What is Peyote? A comprehensive look at the psychedelic cactus used by indigenous Americans for millennia.
Peyote (Lophophora Williamsii) is a rounded, spineless cactus native to Northern Mexico and the Southwestern US containing the powerful psychedelic compound, mescaline. Peyote has been used for a variety of purposes by American-Indian and pre-Columbian indigenous populations for millennia.
Evidence of peyote consumption dates back 5,700 years to prehistoric times with specimens and shamanic artifacts having been identified in Cuatro Ciénagas, Coahuila, Mexico, and in the Shumla Cave in Texas.
Despite seemingly insurmountable vilification by colonizing conquistadors, which included forced displacement, persecution, and prohibition of sacred peyote ceremonies, ritual consumption of peyote among indigenous tribes has persisted.
The oppression of indigenous societies had the unintended side-effect of strengthening ties between hitherto hostile tribes. All struggling to cope with the condemnation of their culture, former enemy populations began cooperating for the conservation of their sacred practice, eventually settling in unison in the Chihuahuan Desert — where peyote happens to naturally grow.
By 1885, despite significant opposition from missionary and local governmental groups, American-Indians organized their “peyote cult” into a legally recognized religious group called the Native American Church. The Native American Church was formally registered in 1918, and today it boasts over a quarter of a million members.
Peyote is a species of small, spineless cactus with waxy green skin adorned with yellow-white tufts, and, occasionally, pink flowers on top. It is globular in shape and grows close to the ground, often in clumps.
The cactus top (called a “crown” or “button”) is traditionally cut from the root of the peyote plant, dried, and consumed for ceremonial use. Peyote contains over 60 psychoactive alkaloids of the phenethylamine family, of which mescaline is the most prominent and significant.
Dosages of peyote are as follows:
The standard dose of peyote is 4-12 buttons.
The peyote cactus primarily grows in Mexico — on the limestone soils of the Chihuahuan Desert, the Sierra Madre Occidental, and in the states of Coahuila, Nuevo León, Nayarit, Tamaulipas, and San Luis Potosí. It can also be found in Southwest Texas.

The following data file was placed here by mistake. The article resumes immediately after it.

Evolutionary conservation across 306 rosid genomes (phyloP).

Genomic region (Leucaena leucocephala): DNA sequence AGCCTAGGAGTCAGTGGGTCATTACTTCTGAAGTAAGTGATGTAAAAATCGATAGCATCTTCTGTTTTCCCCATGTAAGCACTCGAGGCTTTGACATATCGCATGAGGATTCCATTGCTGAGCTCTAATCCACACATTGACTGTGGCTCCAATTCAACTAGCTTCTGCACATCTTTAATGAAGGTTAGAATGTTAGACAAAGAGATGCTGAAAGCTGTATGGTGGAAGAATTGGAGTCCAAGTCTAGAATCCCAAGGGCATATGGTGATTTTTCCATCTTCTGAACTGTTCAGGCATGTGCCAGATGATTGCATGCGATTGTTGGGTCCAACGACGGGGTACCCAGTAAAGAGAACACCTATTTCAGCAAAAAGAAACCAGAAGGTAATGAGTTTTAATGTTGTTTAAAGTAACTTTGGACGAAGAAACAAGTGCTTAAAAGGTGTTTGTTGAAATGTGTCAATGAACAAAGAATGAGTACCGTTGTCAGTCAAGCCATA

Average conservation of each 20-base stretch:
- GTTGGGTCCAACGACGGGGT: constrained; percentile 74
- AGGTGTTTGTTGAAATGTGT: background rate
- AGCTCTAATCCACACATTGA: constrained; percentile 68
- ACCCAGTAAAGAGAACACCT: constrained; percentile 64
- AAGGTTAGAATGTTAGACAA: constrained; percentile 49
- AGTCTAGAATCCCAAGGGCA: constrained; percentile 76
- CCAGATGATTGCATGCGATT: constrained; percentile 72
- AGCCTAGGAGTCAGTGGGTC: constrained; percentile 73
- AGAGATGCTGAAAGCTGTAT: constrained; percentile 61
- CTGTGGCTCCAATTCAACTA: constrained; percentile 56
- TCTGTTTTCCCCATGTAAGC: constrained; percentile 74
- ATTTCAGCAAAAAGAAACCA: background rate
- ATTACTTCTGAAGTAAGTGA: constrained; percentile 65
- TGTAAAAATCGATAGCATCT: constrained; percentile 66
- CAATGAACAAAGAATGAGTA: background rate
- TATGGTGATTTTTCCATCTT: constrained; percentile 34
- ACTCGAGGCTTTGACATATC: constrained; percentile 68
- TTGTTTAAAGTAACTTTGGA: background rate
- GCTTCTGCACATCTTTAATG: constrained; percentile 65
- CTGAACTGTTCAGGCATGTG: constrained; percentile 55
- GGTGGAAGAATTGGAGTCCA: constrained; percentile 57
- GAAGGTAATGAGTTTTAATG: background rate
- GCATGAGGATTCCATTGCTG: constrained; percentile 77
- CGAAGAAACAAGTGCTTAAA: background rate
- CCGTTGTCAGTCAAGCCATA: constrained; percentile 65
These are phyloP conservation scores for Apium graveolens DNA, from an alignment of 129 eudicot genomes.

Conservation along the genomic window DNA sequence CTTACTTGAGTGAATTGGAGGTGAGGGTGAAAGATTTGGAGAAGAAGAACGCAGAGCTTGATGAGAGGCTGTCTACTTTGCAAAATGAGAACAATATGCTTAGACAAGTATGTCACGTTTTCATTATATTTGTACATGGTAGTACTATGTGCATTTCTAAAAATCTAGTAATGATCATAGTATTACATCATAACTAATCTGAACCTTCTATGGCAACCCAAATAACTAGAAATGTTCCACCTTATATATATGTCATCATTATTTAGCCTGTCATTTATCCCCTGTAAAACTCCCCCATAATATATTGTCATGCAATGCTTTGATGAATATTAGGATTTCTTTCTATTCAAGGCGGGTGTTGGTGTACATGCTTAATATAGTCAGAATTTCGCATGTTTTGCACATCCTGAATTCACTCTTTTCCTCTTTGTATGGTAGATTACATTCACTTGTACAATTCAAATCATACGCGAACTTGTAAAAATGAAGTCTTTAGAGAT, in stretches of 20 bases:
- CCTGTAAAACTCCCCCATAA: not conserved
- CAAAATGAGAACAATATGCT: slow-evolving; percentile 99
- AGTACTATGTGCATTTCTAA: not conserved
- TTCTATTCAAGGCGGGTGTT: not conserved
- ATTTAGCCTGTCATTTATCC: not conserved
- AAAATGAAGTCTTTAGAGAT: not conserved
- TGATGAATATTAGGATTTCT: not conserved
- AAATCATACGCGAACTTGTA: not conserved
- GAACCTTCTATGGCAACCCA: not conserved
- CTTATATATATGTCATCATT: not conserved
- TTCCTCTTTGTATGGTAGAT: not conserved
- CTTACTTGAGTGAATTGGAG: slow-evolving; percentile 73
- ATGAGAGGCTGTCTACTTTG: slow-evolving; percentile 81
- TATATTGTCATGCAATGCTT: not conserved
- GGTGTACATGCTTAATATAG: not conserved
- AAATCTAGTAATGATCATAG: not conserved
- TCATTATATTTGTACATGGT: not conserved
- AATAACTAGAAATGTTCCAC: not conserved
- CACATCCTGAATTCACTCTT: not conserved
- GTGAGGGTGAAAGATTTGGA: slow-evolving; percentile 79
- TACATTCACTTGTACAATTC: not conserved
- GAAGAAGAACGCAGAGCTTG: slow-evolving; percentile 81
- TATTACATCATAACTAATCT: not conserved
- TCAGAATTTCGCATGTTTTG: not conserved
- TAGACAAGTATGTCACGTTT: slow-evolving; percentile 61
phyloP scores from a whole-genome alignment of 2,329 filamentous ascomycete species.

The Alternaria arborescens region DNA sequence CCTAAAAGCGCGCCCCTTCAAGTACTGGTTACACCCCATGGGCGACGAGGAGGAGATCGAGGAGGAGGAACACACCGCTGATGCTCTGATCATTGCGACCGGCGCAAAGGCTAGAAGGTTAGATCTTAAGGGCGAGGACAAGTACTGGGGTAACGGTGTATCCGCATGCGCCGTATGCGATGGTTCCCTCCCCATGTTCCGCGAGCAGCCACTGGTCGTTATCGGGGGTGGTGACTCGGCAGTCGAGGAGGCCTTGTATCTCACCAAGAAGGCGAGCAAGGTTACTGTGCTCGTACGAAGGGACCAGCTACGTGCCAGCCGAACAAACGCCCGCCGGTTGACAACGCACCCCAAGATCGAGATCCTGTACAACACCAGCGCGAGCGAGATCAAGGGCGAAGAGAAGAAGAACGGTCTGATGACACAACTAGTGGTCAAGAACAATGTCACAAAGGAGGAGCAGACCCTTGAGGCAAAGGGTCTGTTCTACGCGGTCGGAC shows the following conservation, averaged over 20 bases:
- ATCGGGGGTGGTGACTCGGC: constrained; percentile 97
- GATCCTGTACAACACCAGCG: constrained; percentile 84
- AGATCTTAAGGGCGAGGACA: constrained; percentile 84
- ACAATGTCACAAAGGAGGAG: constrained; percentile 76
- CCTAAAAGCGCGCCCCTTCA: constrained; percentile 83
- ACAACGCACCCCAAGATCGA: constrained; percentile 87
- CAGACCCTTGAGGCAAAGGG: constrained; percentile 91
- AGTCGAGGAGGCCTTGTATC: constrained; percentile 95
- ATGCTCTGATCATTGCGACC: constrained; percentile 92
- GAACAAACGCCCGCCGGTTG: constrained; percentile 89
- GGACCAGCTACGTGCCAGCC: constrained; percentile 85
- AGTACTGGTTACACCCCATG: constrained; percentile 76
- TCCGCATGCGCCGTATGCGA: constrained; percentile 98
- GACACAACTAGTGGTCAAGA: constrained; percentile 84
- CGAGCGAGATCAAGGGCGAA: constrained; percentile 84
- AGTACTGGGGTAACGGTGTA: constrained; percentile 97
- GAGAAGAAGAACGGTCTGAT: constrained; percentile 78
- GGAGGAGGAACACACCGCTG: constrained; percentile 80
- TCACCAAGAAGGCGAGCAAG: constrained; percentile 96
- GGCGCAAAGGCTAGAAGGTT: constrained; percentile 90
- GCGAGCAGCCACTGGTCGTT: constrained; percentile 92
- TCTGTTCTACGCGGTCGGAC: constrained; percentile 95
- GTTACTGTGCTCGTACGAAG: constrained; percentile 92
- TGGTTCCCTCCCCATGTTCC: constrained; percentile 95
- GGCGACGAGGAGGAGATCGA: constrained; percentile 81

The earliest written records concerning peyote use were those of a Franciscan friar and missionary priest named Fray Bernardino de Sahagún, who set sail for Mexico (which was then “New Spain”) in 1529. In his ‘Historia General de las cosas de Nueva Espana’ — a valuable account of the ancestral secrets of the Chichimeca tribe of modern-day Bajio — Sahagún describes:
“Those who eat or drink peyote see visions either frightful or laughable … it sustains them (the Chichimeca) and gives them the courage to fight and not feel fear nor hunger nor thirst. And they say that it protects them from all danger."
The Chichimeca are often credited as the first American-Indians to discover the visionary and medicinal properties of Peyote, however this is subject to debate. Many scholars believe that the Tarahumara (Rarámuri), now residing in the high sierras and deep canyons of the Sierra Tarahumara, were the first to experience peyote’s wondrous qualities. It is quite probable that several tribes discovered the psychedelic cactus independently around the same time.
Thanks to Dr. Francisco Hernández, a physician sent to Mexico in the mid-16th century by King Phillip II to gather information on indigenous medicine, we know that the name peyote is derived from the Aztec language of Nahuatl. Specifically, peyote comes from the term “peyotl” which can be translated to “silk cocoon” or caterpillar cocoon."
Hernández was also the first to provide a description of peyote’s physical characteristics, uses, and effects. Of the cactus, Dr. Hernández reported in his ethnobotanical accounts that “It appears to be of a sweetish taste and moderately hot … Wonderful properties are attributed to this root … It causes those devouring it to be able to foresee and to predict things..."
Mescaline (3,4,5-trimethoxyphenethylamine) is a naturally occurring psychedelic alkaloid found in the peyote cactus. Mescaline is also responsible for the profound mind-altering effects of two other well-known psychedelic cacti; San Pedro (Echinopsis pachanoi) and Peruvian Torch (Trichocereus peruvianus), both of which are native to the Andes. Of all three, peyote contains the highest quantity of mescaline, typically ranging from 3% to 6% when dry.